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Possible serial killer vs. cops: How do you interrogate a monster?

Col. Russell Williams is shown in this image from video provided by Ontario Provincial Court, from his interrogation by police shown Wednesday, Oct. 20, 2010 in a Belleville, Ont. courtroom.
AP Photo
Col. Russell Williams interrogation
AP

"48 Hours Mystery" this week features a rare look inside a remarkable police interrogation - the kind of thing we normally see on TV dramas, not real life. The session is between a young detective sergeant and Canadian air force officer Col. Russell Williams, suspected of abducting a young woman and, perhaps, of murdering her.

The colonel comes in with a swagger; it's amazing to watch how the detective disarms him, a high ranking officer, used to being in total control.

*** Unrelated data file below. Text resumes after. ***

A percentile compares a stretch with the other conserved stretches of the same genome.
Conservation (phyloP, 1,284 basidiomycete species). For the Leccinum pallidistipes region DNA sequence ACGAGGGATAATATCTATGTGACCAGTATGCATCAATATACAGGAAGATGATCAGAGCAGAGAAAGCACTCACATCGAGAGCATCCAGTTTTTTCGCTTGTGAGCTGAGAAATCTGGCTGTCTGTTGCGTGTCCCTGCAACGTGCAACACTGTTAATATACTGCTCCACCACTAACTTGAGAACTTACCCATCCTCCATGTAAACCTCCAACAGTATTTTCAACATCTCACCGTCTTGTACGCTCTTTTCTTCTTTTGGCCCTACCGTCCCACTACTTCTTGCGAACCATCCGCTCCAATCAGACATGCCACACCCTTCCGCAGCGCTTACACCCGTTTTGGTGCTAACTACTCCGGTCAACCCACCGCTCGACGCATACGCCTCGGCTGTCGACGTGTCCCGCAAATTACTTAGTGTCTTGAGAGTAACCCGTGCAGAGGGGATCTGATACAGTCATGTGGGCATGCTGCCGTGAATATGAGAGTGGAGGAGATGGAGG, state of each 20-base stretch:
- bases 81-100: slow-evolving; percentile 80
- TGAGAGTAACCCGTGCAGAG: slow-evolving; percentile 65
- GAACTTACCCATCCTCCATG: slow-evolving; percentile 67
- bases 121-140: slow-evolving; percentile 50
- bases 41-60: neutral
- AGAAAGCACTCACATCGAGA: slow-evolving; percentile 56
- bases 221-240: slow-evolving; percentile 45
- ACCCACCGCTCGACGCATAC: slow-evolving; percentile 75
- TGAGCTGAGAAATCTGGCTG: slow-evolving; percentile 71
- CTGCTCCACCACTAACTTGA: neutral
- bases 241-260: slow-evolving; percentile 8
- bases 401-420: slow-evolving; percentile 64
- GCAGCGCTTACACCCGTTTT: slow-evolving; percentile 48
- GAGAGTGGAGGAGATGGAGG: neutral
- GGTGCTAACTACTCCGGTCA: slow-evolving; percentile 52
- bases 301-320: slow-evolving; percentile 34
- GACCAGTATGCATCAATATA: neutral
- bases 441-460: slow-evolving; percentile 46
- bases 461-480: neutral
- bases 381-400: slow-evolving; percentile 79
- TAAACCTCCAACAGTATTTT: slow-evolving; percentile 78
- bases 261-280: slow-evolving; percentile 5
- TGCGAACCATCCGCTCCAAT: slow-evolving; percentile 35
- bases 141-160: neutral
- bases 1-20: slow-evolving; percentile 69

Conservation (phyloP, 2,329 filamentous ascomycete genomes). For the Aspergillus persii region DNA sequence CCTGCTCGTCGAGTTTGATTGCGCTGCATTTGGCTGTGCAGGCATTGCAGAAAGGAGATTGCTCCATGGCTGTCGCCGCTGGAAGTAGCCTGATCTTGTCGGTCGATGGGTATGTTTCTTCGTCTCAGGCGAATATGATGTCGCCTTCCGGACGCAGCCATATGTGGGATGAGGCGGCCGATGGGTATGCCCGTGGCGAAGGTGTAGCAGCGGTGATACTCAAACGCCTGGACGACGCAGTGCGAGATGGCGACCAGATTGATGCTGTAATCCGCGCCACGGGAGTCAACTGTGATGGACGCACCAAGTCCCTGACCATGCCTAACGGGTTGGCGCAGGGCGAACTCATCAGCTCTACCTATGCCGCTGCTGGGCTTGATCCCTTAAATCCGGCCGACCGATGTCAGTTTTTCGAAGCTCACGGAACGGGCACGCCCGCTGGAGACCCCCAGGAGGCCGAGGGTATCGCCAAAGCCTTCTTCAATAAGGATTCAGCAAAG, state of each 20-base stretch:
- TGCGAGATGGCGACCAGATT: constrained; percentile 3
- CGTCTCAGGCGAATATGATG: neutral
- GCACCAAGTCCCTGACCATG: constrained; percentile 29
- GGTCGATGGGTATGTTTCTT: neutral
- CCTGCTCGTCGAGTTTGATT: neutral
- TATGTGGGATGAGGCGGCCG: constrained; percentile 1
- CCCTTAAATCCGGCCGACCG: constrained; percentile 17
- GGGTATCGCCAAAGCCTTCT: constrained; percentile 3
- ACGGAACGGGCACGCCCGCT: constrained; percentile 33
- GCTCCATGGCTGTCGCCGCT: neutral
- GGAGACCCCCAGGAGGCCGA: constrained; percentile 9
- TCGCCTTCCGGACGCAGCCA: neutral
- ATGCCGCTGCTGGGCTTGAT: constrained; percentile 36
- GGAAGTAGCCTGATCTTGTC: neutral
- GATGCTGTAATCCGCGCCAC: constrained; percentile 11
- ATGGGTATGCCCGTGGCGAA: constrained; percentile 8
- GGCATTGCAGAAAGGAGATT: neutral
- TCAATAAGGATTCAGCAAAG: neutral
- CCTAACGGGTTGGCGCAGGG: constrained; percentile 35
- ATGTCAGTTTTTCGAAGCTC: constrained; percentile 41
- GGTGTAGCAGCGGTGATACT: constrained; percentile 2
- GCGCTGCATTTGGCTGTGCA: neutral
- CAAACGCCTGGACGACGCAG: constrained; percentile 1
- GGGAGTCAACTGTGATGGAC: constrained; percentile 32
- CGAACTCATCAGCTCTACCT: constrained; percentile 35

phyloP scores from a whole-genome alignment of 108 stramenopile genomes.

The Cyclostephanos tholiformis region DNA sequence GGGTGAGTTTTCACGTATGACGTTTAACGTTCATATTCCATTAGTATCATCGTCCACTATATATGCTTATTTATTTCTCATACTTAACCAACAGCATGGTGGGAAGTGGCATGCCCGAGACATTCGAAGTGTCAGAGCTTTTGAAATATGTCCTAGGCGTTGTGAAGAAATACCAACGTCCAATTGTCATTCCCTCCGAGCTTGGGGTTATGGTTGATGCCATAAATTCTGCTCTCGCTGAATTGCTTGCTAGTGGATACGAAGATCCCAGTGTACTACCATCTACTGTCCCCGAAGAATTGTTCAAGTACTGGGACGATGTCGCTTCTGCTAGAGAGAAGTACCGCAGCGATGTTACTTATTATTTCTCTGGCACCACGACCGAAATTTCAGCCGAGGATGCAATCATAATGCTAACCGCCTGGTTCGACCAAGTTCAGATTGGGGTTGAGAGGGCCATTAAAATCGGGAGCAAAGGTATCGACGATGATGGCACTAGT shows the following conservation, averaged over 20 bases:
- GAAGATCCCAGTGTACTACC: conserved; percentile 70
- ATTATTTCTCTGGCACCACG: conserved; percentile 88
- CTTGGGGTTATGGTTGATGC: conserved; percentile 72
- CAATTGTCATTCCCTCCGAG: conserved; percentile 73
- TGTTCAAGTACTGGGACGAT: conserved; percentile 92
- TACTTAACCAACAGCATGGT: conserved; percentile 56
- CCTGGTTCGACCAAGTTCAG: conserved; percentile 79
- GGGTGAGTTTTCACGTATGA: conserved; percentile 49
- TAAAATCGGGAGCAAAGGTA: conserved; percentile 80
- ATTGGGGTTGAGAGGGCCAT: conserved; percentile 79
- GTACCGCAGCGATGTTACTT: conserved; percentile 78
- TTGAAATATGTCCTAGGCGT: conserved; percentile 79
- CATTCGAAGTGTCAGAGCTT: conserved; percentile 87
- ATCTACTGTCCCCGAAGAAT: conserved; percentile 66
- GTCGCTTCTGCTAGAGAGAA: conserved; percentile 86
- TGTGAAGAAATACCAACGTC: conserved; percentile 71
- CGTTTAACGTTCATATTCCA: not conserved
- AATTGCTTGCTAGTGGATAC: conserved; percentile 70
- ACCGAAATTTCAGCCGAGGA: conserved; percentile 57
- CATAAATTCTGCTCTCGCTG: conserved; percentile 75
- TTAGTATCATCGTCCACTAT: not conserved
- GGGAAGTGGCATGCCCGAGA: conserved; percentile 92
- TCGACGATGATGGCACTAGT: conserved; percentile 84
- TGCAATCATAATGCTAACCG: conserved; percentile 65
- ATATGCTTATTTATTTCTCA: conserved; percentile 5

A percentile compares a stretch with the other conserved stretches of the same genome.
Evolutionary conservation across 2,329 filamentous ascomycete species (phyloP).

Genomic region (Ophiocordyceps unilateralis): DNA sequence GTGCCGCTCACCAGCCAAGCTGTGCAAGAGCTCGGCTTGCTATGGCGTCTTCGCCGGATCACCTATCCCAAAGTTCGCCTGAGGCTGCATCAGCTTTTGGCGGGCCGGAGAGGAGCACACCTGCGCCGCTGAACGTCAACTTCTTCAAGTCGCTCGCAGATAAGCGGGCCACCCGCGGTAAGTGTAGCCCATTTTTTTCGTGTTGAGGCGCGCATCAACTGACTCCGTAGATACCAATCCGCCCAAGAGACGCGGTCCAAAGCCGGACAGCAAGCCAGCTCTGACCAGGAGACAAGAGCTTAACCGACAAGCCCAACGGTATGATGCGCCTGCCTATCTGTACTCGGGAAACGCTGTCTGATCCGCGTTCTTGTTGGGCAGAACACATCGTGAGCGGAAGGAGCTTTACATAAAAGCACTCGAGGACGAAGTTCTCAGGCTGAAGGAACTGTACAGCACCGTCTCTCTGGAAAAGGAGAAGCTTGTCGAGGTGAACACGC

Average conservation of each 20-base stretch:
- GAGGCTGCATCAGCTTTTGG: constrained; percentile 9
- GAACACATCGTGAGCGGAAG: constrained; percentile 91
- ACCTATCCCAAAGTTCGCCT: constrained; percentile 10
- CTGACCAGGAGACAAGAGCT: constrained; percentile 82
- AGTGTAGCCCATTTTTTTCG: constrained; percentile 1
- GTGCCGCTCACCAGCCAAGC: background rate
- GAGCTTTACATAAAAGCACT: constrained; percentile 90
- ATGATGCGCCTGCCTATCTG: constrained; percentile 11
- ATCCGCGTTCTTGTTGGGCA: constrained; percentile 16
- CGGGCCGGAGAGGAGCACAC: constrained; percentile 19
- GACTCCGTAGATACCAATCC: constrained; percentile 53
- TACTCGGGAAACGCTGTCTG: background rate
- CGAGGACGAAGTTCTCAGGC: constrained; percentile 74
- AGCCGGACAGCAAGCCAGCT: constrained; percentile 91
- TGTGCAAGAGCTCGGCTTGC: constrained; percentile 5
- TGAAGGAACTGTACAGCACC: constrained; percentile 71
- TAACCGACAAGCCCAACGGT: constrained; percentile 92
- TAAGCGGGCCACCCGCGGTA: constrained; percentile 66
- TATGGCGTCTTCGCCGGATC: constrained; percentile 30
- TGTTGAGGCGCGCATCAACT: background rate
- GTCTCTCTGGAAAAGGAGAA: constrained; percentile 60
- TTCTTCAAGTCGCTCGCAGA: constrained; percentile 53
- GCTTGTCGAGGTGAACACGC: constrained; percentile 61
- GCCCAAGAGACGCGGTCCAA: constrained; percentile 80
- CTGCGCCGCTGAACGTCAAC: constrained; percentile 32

The techniques are subtle. The detective never uses the suspect's title, calling him instead by his first name, putting them on an equal footing. As the hours wear on, the detective becomes more friendly, presenting the colonel with the evidence and making him feel that the two of them need to answer these questions - that they're in this together.

To get the colonel to relax and reinforce this idea that they're a lot alike, the detective actually mimics the colonel's body language. When the colonel wipes his brow, so does the detective; when the colonel folds his arms, his interrogator does, too. Through it all the detective never raises his voice. Finally, toward the end, when the tension in the room is palpable, he uses the weapon of silence.

And gets results.

It is an astonishing piece of police work, and you can see for yourself how it all unfolds on"48 Hours Mystery" this Saturday at 10/9c.